Me: I know. You too.


LL: Love you.


Me: Love you too.


Ling Ling is right.
On the phone he’s monotone ice.
Never-the-less, I insist on my two-hour minimum.
Reluctantly, he agrees.


Rodney Russell.

Anorexically thin, his belt wrapped almost completely around his waist using extra holes he seems to have made himself with a scissors through the leather, he sits slumped, mum on my sofa.


"Can I get you something to drink? I have white wine, Champagne, sparkling water and still."


"Still what?"


"Still water."


"What’s that?"


"Water without bubbles? Agua sin gas?"


"Oh I thought you meant ‘still something’. Like still as in ‘and still…"


"Oh. No. I meant—still as in 'still waters run deep'."

No smile.

"What would you like?"


"Nothing. I’m fine."


"Nothing? How ‘bout some oh, say, water? You never know. You might get dust in your throat and then you’ll be glad to have some water—"


"Is there lots of dust in here?"


"Not generally but what I meant was—oh look at your tie. That’s so nice. Grapes."


"Do you like grapes?"


"I do. Squished."

I giggle at my own joke.

He just stares at me, raises his eyebrows to himself and looks at his hands.


"Well, I’m gonna have some Champagne. Would you like some?"


"Is it a new bottle?"


"It is. See? I’m gonna open it."

"If it’s a new bottle, okay."


I laugh full and round thinking I get what he means.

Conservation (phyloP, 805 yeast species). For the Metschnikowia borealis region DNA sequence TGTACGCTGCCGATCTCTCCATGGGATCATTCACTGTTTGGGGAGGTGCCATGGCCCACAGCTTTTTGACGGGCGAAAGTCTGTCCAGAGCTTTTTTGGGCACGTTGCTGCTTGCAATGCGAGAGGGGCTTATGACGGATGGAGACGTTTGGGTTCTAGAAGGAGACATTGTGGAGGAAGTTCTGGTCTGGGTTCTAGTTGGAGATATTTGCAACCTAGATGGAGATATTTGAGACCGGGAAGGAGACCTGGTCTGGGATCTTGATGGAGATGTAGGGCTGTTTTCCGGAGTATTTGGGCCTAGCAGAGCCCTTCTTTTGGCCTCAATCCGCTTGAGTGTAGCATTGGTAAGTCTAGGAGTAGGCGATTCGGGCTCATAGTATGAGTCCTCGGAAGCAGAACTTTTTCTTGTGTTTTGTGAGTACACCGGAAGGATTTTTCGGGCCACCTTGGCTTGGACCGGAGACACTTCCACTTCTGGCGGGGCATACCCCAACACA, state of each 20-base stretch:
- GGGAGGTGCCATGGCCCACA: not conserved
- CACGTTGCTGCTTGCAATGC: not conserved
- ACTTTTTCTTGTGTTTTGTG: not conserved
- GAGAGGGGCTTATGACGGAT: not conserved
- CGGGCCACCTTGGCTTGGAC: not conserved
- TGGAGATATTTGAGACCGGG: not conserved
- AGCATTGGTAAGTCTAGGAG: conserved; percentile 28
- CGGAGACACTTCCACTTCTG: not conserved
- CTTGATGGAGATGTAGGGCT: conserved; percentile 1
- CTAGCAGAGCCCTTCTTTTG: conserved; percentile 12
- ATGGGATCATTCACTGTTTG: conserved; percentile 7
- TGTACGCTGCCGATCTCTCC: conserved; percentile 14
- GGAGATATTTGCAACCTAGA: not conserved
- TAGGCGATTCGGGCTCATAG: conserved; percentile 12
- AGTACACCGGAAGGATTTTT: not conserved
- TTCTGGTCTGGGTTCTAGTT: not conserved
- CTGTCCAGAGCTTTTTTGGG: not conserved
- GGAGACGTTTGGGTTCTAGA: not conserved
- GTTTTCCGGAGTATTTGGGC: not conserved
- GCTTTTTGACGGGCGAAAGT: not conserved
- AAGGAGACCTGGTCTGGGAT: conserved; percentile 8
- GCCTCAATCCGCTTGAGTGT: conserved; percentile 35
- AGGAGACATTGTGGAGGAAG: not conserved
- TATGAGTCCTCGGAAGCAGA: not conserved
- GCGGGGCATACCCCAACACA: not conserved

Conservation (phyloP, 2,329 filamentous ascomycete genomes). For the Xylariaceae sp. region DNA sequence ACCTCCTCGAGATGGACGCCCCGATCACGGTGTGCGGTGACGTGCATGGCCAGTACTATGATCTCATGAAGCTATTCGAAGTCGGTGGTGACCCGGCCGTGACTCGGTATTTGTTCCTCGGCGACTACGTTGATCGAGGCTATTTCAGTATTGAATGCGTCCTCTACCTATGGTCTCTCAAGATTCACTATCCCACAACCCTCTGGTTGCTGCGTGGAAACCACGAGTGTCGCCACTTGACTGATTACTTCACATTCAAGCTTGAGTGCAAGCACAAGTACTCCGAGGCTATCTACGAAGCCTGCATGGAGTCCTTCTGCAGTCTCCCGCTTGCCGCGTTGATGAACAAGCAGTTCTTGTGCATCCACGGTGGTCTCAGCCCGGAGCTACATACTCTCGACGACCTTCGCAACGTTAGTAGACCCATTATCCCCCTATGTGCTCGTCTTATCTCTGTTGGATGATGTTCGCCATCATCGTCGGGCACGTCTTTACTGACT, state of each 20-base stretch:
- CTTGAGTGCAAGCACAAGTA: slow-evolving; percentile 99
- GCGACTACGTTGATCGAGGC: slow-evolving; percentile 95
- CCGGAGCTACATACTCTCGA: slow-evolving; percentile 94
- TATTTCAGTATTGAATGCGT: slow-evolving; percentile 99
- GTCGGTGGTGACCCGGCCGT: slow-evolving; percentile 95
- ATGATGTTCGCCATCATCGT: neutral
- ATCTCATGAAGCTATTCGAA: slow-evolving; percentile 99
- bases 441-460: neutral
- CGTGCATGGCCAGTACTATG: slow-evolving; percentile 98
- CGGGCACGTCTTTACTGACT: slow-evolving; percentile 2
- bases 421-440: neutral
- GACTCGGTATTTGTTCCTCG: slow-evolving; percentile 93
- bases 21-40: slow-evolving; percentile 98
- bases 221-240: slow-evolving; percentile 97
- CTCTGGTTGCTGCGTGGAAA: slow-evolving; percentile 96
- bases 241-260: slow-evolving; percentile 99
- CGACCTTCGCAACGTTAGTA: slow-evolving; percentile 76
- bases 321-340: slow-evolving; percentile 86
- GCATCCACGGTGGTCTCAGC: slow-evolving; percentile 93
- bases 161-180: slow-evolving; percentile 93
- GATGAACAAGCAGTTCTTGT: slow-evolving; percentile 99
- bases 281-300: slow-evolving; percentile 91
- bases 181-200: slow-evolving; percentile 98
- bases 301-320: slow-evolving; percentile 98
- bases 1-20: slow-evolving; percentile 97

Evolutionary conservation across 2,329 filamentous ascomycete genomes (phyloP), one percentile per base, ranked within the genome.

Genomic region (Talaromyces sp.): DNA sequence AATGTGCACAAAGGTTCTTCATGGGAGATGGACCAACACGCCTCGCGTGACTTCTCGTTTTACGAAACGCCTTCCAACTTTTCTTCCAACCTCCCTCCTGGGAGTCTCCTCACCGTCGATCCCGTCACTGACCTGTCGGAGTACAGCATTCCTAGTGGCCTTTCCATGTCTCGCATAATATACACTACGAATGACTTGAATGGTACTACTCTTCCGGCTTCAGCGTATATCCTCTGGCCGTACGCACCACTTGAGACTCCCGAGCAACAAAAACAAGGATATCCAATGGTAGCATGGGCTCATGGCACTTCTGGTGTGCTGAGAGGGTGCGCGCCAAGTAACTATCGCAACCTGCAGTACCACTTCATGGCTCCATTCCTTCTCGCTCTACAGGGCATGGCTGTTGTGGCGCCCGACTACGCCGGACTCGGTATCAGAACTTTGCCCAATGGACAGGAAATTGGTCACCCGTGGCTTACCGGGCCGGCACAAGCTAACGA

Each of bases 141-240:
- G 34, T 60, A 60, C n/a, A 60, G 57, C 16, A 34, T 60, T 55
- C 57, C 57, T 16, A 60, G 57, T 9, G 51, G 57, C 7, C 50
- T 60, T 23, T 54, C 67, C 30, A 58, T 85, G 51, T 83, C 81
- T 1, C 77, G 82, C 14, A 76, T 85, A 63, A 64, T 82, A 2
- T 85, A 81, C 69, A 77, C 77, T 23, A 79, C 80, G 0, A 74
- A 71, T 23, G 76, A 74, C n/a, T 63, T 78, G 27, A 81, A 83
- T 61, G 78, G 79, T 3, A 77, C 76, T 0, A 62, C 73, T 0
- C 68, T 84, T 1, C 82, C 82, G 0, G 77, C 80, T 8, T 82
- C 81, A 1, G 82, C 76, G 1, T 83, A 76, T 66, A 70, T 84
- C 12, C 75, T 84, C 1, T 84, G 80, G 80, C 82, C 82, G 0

"Are ya afraid I might slip ya a Mickey. Wink Wink."


His gaze tells me that’s exactly what he thought.


"Now why would I want ta ‘Mickey’ ya? I like my boys awake and alive! I think the ole ‘slip em a Mickey thing’ is only in the movies."


No smile.


"Have you ever been ‘slipped a Mickey’?" I ask just in case. Who knows!


"No."

I pour the Champagne.

He doesn’t to ‘toast’ with me but takes a swig, emptying the glass and sets it back on the table.

I refill it.


"So where are you from? Ling Ling didn’t tell me anything about you?"


"The Northeast."


"Where? In the Northeast? It’s a big Country." Sweet smile.


"Massachusetts."


"Oh. Massachusetts. Where in Massachusetts? It’s a big State." I lean in to kiss his cheek.

He leans further away.


"Boston."


"Oh Boston. Where in Boston?"


"Do you know Boston?"


"I do." I say playfully.


"Outside of Boston."


"Where?"


"Near Boston. But outside."


"Where?"


"Do you know the Boston area?"


"I do."


"You wouldn’t have heard of it. (Pause) Lowell."


"Lowell? I know Lowell. I know Lowell oh too well."


"How do you know Lowell? You don’t know Lowell."

"I do. Lowell: The birthplace of Bette Davis. Lowell: the place Jack Keroac ran from? Lowell: the City that gave birth to that great man, Rodney Russell? Wink Wink. That Lowell?"


From that one, I am rewarded with a teensy grin.


"How do you know Lowell? No one knows Lowell. Were you there once?"


"I was there too long."


"Any one in Lowell even for a minute is there too long."


We share our first laugh.


"There is a theatre in Lowell called ‘The Merrimack Rep. Theatre."


"I know it. I’ve seen a play there before."

"I used to be an actress and I was in a show there. So I came to Lowell for about three weeks of rehearsal and about a four-week run of the show. I saw some of the most bizarre occurrences in Lowell—like for instance, Lowell has like, what? Fifty or so huge clocks hung off of buildings that I think were donated to the town or something?"